Because of the high risk of termite infestation in most homes and the difficulty of keeping them out, it is essential to have an effective termite control solution. By using preventative termite treatment methods, you can protect your home from these pests.
Termites can build mud tubes across many metres of concrete, brick, block, treated wood, or metal termite shields – into even the upper floors of a structure. Termites eat wood from the inside out, often defying detection for years, while doing extensive damage to the wood and threatening the integrity of your home.
If you become aware of any of the signs of termite infestation, or if your neighbors have termites, call the termite treatment experts at Strategic Termite Solutions – immediately! During a termite inspection, our trained termite control experts will inspect inside and around your home, looking for areas that are vulnerable to termite infestation. Strategic Termite Solutions provides a termite control service for the Brisbane, Gold Coast and Sunshine Coast regions. We will examine areas where termites forage for moisture and food, giving special attention to conditions which are conducive to termite attack such as cracks, voids, and spaces where wiring and utilities pass through walls and slabs.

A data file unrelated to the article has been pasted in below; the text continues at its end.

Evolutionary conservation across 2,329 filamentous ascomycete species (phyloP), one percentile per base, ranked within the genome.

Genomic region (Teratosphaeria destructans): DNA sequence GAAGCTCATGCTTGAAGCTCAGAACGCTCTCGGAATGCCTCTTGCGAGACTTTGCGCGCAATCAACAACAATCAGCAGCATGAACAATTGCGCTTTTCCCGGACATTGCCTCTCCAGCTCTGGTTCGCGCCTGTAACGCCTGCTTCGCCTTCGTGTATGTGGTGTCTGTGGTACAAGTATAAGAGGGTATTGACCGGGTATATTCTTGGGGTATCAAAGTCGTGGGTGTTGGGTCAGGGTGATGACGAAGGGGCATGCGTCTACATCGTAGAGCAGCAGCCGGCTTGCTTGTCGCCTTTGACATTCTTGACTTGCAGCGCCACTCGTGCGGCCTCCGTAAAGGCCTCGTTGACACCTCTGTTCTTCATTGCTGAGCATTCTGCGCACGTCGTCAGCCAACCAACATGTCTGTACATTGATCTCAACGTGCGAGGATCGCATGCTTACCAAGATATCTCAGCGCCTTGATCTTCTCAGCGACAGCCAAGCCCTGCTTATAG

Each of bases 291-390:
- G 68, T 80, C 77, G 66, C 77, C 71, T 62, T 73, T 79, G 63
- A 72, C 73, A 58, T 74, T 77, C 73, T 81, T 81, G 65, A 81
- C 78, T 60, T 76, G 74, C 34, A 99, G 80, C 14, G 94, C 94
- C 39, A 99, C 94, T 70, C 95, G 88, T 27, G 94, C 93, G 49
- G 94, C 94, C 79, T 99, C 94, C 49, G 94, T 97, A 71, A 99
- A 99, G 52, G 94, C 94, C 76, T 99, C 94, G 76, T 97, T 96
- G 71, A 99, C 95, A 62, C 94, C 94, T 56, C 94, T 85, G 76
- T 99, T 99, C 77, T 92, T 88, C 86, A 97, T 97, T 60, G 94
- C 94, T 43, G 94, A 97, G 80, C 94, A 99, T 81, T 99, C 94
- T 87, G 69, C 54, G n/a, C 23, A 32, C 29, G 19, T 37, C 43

Our termite inspectors are well trained in termite behaviour. They know where to look for termites and can determine how they got there. We will recommend the best termite control method for your particular home or business, using the top rated products available today for Australian conditions, specific to your region.
With these advanced termite control, the termites actually spread the pesticide among their colony themselves, effectively exterminating the entire colony before they can begin feeding on your home. Not only will our treatment methods eradicate current termite problems, but they will protect your biggest investment for years to come.